GameStream, which enables you to stream games from a GTX-powered PC to another PC or other devices is how I play a ton of games. I first tried this with a laptop, but I moved on to using an Nvidia Shield tablet. This enables me to play games in bed or on my TV using its HDMI cable. I’ve since switched to a Steam Link for my TV, but the Shield is still one way I’ll get 30 minutes of gaming in before falling asleep each night.

Again, all of this just works.

Nvidia for productivity

These days, Nvidia is nearly as much a part of my work day as it is my leisure time.

As part of job here at GamesBeat, I’ve started doing a lot of videos. That’s had me experimenting with Open Broadcaster Software and Xsplit. For me, while livestreaming, I prefer Xsplit. But for recording raw gameplay footage, for me, nothing beats Nvidia’s Shadowplay.

Shadowplay is always a quick keyboard-shortcut away from instantly recording my gaming in high-quality HD. It also doesn’t hit my CPU like some other recording options, which I love.

At the same time, Nvidia has also built a tool to make livestreaming on Xsplit or editing video using Adobe Premiere easier. The company built the open-source NVENC video codec that primarily uses the GPU to encode high-quality video. This means that in Xsplit or OBS, I can set the codec to NVENC, which once again saves my CPU. In Premiere, I can turn on GPU rendering, and it speeds up my whole systems rendering so that I can see video previews faster. I even jumped through a few hoops to add a way to export NVENC clips from Premiere, which has cut the time it takes me to export videos by around 75 percent. That is so incredibly useful because it enables me to get more work done in a day.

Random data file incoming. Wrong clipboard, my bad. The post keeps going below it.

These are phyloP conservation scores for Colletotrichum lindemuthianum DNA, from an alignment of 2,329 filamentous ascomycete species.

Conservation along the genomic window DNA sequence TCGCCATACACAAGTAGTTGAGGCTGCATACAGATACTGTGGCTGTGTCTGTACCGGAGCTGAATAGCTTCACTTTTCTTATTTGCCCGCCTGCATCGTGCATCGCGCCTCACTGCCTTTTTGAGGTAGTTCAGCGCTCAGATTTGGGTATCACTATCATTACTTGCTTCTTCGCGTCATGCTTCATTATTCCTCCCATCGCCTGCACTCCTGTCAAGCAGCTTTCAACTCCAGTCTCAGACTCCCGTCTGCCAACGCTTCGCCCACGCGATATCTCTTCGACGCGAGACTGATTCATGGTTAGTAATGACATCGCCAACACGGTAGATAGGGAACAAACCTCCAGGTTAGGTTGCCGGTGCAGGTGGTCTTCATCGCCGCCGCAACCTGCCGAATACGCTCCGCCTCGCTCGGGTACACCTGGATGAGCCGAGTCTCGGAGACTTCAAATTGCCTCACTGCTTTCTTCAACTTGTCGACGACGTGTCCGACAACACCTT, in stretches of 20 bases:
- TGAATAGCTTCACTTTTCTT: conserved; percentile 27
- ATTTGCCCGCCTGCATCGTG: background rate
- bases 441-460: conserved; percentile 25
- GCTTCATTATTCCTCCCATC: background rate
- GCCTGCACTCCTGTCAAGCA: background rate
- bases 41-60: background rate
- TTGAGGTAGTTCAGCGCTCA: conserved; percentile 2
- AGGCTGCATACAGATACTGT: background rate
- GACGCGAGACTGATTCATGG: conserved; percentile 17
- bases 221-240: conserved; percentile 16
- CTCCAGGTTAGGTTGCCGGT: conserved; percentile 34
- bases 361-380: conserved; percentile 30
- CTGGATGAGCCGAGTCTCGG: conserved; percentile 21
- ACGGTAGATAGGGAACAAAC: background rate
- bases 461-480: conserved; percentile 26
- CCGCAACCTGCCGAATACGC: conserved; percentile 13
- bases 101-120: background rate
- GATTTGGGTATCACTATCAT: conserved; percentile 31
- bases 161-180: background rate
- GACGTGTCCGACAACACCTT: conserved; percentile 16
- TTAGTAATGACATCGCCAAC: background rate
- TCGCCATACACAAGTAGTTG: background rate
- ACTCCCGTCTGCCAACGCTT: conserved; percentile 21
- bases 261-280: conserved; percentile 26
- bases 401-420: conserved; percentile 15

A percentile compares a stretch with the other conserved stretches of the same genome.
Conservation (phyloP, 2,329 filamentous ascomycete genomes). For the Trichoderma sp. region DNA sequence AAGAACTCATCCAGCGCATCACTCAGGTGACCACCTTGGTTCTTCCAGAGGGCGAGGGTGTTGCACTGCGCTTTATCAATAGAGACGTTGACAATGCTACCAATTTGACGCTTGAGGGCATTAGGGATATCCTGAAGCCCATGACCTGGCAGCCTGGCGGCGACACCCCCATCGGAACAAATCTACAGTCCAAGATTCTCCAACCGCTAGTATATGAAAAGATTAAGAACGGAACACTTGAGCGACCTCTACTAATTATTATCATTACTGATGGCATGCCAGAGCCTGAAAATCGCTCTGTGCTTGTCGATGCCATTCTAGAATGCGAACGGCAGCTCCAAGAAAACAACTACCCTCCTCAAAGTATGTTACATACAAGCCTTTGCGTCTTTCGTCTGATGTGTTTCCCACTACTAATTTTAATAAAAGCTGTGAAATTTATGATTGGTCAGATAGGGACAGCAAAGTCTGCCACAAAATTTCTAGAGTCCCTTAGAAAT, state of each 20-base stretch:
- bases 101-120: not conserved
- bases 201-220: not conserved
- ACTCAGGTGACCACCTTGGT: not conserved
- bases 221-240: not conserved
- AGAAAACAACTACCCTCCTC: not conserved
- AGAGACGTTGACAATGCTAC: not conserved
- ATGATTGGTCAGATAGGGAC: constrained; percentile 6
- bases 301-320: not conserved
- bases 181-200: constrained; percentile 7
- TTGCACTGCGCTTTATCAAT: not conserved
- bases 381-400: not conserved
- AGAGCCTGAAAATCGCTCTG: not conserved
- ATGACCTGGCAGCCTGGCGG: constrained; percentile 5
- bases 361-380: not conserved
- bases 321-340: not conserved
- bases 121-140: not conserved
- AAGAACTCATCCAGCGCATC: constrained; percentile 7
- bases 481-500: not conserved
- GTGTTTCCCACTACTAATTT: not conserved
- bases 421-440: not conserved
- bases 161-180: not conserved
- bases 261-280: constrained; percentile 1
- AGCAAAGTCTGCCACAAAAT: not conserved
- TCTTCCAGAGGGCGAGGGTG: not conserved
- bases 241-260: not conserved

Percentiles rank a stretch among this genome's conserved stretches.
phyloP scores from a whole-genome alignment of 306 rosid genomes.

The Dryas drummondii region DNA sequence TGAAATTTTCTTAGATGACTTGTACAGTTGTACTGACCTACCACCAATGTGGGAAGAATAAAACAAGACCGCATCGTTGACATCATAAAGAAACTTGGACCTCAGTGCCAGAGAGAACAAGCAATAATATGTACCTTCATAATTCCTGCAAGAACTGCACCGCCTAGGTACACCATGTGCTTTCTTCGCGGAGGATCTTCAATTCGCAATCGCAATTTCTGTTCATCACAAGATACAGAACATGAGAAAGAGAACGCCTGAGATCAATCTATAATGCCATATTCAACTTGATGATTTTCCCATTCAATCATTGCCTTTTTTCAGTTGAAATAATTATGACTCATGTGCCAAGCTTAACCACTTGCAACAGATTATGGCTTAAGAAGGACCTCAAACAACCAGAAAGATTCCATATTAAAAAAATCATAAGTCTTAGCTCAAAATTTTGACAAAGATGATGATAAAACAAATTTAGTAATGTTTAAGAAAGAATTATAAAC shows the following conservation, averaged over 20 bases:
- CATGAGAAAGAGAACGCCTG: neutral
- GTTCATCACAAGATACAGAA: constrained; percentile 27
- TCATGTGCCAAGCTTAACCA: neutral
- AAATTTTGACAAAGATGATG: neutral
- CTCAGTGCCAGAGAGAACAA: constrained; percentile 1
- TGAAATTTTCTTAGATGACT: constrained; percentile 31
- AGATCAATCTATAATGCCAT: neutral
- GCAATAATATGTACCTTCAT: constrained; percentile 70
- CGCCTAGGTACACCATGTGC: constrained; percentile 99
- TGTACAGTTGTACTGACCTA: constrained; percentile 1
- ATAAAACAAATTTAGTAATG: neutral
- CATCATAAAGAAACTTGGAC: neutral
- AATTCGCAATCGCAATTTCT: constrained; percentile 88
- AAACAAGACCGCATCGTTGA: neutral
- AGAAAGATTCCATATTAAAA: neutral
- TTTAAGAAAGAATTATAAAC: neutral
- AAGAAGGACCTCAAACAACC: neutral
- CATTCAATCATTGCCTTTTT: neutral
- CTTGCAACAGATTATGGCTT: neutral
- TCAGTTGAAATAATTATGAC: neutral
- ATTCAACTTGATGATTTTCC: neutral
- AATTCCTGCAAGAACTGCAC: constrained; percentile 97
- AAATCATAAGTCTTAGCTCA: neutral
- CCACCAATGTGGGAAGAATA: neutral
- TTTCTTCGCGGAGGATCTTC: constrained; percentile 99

Why Nvidia’s software matters

Of course, Nvidia isn’t the only one out there offering free software tools with its hardware. That’s something you get with Apple and Windows computers or with consoles from Sony and Microsoft. But the point here is that I actually use what Nvidia makes.

I could record games on my PS4 using the Share button, but I don’t because I think the footage doesn’t look great. I play PC games on my TV using Steam Link, but I think the experience stinks, so I’m looking into getting Nvidia’s Shield TV instead. I like the idea of Microsoft including Xbox features into Windows, but I never actually engage with it

The difference here is that Nvidia isn’t building software as some marketing ploy. Its software features aren’t about trying to put another bullet point on the side of the box for the 1080. Huang knows that the reason you’re going to buy the 1080 is because of the speed, the performance, and the promises of 4K-resolution gaming.

At the same time, Huang and Nvidia understand that once they have you as a customer, you stop thinking about the speed, the performance, and the promises. You don’t care about benchmarks for something you already own. Instead, you only care about the experience of using it. And that’s where everything from in-home streaming, video recording, and game optimization comes in. That’s where Nvidia convinces you to come back to them in four to five years when it’s time to upgrade your 1080 all over again.